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|Title:||High methionine and cholesterol diet abolishes endothelial relaxation.|
|Authors:||Zulli, Anthony;Widdop, Robert E;Hare, David L;Buxton, Brian F;Black, M Jane|
|Affiliation:||Department of Cardiac Surgery, University of Melbourne, Austin Health, Heidelberg, Australia. email@example.com|
|Citation:||Arteriosclerosis, Thrombosis, and Vascular Biology 2003; 23(8): 1358-63|
|Abstract:||High plasma cholesterol or homocysteine is a risk factor for atherosclerosis. Cholesterol and methionine, the precursor of homocysteine, are rarely eaten separately. Thus, the aims of this study were to determine neointima formation, aortic reactivity, and factors involved in endothelial function in rabbits fed high dietary cholesterol, methionine, or a combination of the two for 12 weeks.Rabbit dietary groups were randomized into the following: control (Con), 0.5% cholesterol (Chol), 1% methionine (Meth), and 1% methionine+0.5% cholesterol (MethChol). Aortic reactivity was studied by isometric tension techniques, aortic volumetric analysis was determined by stereological techniques, and immunohistochemistry was used to localize endothelial and inducible NO synthases, superoxide dismutase, macrophages, and nitrotyrosine. Atherosclerosis was present in the Chol and MethChol groups. Endothelium-dependent relaxation was virtually abolished in the MethChol group compared with control. Such decrease in relaxation was not attributable to a vascular smooth muscle cell defect or to a decrease in endothelial NO synthase or superoxide dismutase content. Macrophages and inducible NO synthase immunoreactivity were present in Chol and MetChol groups.The combination of high dietary cholesterol plus methionine virtually abolishes endothelium-dependent relaxation, underscoring the importance of multiple risk factors in the development of cardiovascular disease.|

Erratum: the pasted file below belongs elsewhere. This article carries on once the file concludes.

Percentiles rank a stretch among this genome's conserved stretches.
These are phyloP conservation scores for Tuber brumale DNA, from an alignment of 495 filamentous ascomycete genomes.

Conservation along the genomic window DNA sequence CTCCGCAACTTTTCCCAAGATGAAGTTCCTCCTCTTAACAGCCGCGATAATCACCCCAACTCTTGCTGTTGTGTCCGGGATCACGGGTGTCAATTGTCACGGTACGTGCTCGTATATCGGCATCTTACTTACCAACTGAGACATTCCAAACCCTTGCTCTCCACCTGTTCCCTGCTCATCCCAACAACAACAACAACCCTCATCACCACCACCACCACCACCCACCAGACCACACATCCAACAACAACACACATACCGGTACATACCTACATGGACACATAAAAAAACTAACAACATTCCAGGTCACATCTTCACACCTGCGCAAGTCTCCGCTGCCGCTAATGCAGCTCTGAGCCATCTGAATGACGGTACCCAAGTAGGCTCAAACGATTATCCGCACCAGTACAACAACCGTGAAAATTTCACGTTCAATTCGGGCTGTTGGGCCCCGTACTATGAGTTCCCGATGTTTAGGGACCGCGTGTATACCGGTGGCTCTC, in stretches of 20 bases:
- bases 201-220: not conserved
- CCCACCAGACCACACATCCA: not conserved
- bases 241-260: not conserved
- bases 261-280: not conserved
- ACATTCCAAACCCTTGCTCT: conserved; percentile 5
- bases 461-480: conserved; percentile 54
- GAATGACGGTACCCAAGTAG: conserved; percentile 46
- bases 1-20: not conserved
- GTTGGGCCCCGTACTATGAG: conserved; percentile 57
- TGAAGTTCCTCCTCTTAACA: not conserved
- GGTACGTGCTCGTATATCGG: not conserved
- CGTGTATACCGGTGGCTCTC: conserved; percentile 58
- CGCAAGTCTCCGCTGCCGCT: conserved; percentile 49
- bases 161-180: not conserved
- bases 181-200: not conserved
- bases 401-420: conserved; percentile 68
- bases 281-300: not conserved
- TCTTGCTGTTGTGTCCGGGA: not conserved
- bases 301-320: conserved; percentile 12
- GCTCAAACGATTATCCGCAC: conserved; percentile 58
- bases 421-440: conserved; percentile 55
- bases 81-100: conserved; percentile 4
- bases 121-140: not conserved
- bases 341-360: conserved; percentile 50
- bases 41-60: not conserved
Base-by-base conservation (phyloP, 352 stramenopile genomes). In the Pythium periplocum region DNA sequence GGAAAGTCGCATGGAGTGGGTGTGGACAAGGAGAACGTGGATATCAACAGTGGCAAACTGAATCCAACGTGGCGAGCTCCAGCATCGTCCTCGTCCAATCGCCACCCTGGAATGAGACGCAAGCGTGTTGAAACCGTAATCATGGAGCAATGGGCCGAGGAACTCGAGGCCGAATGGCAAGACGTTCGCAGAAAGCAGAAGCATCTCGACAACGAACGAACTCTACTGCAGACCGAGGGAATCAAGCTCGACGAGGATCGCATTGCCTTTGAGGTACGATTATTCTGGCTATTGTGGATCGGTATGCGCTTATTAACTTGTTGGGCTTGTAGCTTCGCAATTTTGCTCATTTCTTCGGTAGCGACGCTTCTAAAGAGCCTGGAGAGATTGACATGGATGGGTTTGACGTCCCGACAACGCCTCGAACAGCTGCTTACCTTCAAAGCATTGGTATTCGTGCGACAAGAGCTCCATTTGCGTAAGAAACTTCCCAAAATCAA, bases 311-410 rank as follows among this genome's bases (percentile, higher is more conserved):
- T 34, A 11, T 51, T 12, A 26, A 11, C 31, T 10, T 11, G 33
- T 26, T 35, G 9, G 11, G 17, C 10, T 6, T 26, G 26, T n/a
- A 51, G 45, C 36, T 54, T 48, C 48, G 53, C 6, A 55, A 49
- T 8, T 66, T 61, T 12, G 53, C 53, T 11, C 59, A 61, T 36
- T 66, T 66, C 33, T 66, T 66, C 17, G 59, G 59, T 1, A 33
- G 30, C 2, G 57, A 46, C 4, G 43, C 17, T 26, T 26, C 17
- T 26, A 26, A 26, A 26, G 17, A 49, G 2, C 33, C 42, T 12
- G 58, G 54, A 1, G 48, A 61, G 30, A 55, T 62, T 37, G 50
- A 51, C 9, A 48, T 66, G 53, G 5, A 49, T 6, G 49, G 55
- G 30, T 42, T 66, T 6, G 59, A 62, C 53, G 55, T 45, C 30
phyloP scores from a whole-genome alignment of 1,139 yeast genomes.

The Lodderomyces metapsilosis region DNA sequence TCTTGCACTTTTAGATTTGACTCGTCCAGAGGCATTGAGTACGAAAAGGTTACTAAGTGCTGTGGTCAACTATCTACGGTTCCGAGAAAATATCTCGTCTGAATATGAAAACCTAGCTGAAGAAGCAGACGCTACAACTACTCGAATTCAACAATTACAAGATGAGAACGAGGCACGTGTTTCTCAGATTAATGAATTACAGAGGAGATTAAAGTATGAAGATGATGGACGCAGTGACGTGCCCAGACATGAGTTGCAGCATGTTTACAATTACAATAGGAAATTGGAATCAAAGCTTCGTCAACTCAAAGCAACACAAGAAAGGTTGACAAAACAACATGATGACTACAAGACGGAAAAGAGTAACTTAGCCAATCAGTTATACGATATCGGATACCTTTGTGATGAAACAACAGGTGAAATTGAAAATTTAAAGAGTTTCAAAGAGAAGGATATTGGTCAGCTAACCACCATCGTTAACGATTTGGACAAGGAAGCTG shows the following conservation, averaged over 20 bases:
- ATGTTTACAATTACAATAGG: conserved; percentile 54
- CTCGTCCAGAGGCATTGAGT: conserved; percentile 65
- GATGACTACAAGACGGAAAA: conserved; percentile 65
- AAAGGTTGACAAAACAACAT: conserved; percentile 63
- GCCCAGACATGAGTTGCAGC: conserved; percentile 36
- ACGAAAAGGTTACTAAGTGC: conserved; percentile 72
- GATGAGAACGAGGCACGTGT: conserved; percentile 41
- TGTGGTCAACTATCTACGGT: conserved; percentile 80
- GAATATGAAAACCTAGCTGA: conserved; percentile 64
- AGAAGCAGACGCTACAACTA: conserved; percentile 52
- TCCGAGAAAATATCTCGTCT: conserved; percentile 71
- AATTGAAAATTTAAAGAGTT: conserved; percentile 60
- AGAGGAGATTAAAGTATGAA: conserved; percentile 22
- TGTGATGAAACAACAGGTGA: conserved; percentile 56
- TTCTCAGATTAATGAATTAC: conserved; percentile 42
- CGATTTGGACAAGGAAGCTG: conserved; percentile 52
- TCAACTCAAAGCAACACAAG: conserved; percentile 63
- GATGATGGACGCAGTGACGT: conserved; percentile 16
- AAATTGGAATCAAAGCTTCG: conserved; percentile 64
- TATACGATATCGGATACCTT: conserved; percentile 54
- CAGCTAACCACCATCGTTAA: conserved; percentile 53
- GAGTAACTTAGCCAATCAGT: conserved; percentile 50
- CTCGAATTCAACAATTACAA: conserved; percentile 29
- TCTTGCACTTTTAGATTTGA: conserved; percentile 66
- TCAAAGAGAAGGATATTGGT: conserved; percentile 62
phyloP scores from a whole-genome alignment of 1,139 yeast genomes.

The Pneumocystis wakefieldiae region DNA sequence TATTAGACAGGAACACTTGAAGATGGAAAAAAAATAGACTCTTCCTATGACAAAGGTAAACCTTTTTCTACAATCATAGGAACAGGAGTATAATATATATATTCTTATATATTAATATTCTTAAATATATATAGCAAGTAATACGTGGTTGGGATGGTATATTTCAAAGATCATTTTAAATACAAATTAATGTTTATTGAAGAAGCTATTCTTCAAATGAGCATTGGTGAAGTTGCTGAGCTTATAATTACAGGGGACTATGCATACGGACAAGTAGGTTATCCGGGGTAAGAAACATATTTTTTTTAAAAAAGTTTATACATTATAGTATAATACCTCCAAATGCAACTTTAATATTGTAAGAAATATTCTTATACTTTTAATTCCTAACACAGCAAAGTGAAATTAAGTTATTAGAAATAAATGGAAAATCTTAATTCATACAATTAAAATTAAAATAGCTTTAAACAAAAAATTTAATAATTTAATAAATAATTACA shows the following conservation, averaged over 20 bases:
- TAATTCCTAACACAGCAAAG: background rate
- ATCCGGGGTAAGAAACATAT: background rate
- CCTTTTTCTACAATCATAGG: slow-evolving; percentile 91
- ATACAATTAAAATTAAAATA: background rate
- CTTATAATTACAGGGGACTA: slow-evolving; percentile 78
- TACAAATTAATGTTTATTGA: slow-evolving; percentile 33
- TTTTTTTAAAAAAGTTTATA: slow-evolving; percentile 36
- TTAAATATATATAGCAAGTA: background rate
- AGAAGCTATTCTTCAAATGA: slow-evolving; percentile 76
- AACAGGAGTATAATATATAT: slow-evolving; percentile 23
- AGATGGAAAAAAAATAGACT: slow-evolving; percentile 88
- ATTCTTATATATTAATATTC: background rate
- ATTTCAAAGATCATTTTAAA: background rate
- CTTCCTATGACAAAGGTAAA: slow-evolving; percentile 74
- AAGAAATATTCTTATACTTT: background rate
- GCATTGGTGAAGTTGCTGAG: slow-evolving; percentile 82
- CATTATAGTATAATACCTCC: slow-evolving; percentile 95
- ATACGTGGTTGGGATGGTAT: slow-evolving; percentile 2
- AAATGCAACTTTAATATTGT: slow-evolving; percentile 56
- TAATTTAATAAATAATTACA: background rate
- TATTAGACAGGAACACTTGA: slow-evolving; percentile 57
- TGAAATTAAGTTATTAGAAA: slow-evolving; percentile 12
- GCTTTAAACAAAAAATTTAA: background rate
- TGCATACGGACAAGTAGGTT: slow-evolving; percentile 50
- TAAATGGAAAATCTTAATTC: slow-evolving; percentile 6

|Internal ID Number:||12791673|
Cholesterol, Dietary.administration & dosage.adverse effects
Isometric Contraction.drug effects
Methionine.administration & dosage.adverse effects
Muscle, Smooth, Vascular.physiopathology
Nitric Oxide Synthase.metabolism
|Appears in Collections:||Journal articles|
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